Air Track Elastic Collision: Solving for Final Velocities

In summary, the conversation discusses a problem involving two gliders on a frictionless air track and their head-on collision. The task is to find the final velocities of both gliders after the collision, given their initial velocities and the fact that the collision is elastic. The equations for conservation of kinetic energy and momentum are used to solve the problem, but the previous attempts at finding the final velocities were incorrect. The person asking for help is asked to show how they set up the equations and solved them.
  • #1
Adel A
5
0

Homework Statement


A 0.159kg glider is moving to the right on a frictionless, horizontal air track with a speed of 0.870m/s . It has a head-on collision with a 0.310kg glider that is moving to the left with a speed of 2.15m/s . Suppose the collision is elastic.

a) Find the magnitude of the final velocity of the 0.159kg glider.

b) Find the magnitude of the final velocity of the 0.310kg glider.

Homework Equations

The Attempt at a Solution


I know that both the kinetic energy and the momentum is preserved, and I have "constructed" both the equations, but I can't get the right answer!

Here are my previous answers (which were wrong):
Part A:
2.1752
1.7161
1.1262
0.4295

Part B:
0.5899
0.4295
0.2

Thanks!
 
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  • #2
Adel A said:
I know that both the kinetic energy and the momentum is preserved, and I have "constructed" both the equations, but I can't get the right answer!
Show how you set up the equations and how you solved them.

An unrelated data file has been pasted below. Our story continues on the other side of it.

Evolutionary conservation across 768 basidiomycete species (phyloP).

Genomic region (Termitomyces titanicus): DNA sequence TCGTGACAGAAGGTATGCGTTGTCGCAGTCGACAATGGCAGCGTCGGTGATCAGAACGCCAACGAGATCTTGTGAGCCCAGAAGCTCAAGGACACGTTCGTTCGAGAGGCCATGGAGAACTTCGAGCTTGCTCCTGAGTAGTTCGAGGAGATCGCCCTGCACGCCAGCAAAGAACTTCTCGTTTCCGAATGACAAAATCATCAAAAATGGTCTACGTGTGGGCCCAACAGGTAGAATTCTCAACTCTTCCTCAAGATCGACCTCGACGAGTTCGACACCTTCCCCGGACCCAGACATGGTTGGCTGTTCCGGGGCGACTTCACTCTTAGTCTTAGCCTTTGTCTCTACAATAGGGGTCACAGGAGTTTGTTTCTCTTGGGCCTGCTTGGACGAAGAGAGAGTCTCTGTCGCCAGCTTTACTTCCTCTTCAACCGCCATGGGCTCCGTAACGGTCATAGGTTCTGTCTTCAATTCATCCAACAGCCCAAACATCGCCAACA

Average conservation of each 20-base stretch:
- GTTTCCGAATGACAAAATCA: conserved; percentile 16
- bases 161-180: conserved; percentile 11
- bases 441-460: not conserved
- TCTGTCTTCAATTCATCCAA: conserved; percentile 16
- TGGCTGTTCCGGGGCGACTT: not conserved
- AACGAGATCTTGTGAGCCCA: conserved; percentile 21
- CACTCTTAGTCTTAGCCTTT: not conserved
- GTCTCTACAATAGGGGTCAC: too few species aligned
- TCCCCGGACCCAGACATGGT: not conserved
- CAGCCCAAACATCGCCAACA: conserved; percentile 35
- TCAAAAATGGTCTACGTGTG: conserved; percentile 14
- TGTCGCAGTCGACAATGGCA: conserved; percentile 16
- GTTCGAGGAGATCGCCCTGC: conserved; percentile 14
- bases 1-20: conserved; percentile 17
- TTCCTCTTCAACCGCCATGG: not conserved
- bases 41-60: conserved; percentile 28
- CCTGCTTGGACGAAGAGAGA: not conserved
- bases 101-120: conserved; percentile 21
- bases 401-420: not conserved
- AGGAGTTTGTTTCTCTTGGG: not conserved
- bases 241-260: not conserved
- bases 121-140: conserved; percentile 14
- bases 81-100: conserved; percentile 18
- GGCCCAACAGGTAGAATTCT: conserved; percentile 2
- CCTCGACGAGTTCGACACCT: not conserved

Adel A said:
Here are my previous answers (which were wrong):
Part A:
2.1752
1.7161
1.1262
0.4295
Don't just give a list of answers. Show how you got them. That way we can see where you are going wrong.
 

Related to Air Track Elastic Collision: Solving for Final Velocities

1. What is an air glider elastic collision?

An air glider elastic collision is a type of collision that occurs when an object, typically a glider or airplane, collides with another object in the air. In this type of collision, both objects maintain their original shapes and velocities after impact. This is due to the elastic nature of the materials and forces involved.

2. How does an air glider elastic collision differ from other types of collisions?

In an air glider elastic collision, the objects involved do not lose any kinetic energy during the collision. This is in contrast to an inelastic collision, where the objects stick together and some kinetic energy is lost. Additionally, in an elastic collision, the objects maintain their original shape, while in a plastic collision, they are permanently deformed.

3. What factors can affect an air glider elastic collision?

The speed and angle of approach, as well as the elasticity and mass of the objects involved, can all affect the outcome of an air glider elastic collision. The air density and air resistance can also play a role in the collision.

4. How is the outcome of an air glider elastic collision calculated?

The outcome of an air glider elastic collision can be calculated using the principles of conservation of momentum and conservation of kinetic energy. These equations take into account the mass, velocity, and angle of approach of the objects before and after the collision.

5. What are some real-world applications of air glider elastic collisions?

Air glider elastic collisions are common in the field of aviation, particularly in air traffic control and accident investigation. They are also used in sports, such as in the design of golf clubs and tennis rackets, to optimize the transfer of kinetic energy. In addition, understanding elastic collisions is important in the development and testing of safety equipment, such as car airbags and helmets.

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